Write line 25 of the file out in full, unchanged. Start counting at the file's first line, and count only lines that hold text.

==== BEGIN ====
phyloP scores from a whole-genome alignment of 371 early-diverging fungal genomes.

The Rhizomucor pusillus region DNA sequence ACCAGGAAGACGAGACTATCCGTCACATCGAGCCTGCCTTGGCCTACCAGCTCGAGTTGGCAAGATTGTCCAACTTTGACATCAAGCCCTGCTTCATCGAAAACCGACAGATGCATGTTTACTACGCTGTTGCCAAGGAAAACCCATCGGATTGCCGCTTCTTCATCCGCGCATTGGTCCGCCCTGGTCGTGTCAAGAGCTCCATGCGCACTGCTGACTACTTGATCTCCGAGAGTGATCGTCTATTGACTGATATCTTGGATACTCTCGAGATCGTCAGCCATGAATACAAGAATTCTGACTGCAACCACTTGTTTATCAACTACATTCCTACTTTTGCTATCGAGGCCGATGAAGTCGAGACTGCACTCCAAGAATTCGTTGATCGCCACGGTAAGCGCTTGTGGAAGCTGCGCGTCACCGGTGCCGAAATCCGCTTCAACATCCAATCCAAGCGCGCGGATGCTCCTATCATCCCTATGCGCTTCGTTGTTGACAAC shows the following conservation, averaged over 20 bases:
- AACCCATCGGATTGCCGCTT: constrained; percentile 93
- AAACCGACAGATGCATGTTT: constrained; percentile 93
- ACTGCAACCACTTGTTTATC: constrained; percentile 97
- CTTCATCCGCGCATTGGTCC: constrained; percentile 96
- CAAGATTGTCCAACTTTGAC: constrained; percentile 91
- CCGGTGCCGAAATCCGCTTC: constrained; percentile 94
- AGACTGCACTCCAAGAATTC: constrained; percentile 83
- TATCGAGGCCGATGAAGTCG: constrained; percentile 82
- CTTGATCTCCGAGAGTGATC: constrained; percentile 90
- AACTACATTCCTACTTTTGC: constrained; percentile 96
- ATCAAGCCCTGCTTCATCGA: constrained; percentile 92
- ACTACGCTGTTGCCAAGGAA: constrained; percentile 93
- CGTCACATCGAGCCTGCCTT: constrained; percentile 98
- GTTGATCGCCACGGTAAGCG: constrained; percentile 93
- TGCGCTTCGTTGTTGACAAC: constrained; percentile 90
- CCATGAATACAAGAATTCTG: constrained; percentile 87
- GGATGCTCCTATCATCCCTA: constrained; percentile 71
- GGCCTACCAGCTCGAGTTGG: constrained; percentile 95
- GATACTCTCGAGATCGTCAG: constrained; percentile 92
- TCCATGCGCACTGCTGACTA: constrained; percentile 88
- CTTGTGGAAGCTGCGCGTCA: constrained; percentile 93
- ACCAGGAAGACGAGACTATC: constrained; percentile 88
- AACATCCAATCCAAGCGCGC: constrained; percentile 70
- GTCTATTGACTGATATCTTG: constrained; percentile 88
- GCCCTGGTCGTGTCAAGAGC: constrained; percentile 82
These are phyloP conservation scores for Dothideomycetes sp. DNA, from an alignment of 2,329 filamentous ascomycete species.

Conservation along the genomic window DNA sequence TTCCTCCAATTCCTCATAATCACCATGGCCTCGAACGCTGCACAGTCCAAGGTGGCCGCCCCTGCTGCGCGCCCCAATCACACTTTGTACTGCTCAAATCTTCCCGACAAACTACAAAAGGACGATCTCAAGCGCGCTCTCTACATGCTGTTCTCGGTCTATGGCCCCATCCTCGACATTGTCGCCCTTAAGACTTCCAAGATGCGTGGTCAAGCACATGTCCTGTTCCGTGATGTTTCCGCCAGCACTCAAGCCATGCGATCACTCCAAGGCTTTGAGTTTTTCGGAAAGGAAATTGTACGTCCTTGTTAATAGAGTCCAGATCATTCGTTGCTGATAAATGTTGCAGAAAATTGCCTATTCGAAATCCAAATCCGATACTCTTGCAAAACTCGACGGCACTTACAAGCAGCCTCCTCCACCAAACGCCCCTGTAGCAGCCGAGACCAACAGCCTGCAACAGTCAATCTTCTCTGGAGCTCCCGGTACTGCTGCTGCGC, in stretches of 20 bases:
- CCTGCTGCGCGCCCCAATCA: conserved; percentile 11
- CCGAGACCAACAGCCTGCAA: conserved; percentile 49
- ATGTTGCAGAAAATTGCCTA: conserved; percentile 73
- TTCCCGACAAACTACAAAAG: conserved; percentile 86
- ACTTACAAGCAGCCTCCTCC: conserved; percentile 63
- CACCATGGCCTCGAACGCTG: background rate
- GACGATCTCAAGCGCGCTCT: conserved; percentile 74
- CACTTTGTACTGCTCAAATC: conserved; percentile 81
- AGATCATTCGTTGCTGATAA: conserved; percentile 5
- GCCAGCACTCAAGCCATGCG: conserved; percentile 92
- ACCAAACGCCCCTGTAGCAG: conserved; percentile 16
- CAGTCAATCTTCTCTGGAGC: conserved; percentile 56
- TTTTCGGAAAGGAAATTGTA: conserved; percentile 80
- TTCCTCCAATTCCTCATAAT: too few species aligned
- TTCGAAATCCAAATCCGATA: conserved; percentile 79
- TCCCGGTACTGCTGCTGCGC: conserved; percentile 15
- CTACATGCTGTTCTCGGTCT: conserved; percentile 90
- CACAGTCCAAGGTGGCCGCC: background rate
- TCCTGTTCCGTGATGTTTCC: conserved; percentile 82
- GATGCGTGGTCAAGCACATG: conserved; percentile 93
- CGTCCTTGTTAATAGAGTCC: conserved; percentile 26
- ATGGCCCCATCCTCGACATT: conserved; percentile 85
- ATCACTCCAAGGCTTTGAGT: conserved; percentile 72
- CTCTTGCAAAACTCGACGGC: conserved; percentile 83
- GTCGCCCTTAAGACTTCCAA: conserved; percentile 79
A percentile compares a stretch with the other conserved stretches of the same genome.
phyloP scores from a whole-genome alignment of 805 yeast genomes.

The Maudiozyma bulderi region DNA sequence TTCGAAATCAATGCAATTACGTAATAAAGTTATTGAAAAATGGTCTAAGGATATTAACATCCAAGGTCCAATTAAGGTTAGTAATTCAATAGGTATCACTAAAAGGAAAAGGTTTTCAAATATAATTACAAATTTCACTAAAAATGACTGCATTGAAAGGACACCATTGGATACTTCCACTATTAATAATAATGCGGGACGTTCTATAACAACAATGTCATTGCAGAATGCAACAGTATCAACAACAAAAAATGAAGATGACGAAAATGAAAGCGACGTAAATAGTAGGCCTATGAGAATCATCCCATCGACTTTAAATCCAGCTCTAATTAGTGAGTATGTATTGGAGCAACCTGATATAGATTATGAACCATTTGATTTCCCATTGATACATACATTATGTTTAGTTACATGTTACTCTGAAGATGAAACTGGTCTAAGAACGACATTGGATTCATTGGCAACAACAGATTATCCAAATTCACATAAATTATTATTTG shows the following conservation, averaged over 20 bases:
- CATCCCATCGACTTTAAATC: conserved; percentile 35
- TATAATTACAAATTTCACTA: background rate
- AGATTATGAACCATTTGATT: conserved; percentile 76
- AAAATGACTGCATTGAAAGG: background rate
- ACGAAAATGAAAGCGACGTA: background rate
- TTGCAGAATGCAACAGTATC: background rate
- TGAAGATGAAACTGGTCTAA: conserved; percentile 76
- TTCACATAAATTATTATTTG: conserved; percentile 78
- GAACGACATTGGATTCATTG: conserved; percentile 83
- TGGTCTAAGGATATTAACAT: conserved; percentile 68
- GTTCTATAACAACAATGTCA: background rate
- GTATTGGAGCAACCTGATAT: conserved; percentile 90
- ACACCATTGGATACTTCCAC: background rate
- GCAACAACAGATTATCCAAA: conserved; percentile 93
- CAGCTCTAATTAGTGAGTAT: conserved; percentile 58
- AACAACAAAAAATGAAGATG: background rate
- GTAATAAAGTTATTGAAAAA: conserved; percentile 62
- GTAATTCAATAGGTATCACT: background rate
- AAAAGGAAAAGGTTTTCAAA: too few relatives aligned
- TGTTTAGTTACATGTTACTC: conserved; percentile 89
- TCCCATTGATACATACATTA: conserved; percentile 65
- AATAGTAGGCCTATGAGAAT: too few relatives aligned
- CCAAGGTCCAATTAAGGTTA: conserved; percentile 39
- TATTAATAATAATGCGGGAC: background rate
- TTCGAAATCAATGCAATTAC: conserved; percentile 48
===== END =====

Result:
- AACATCCAATCCAAGCGCGC: constrained; percentile 70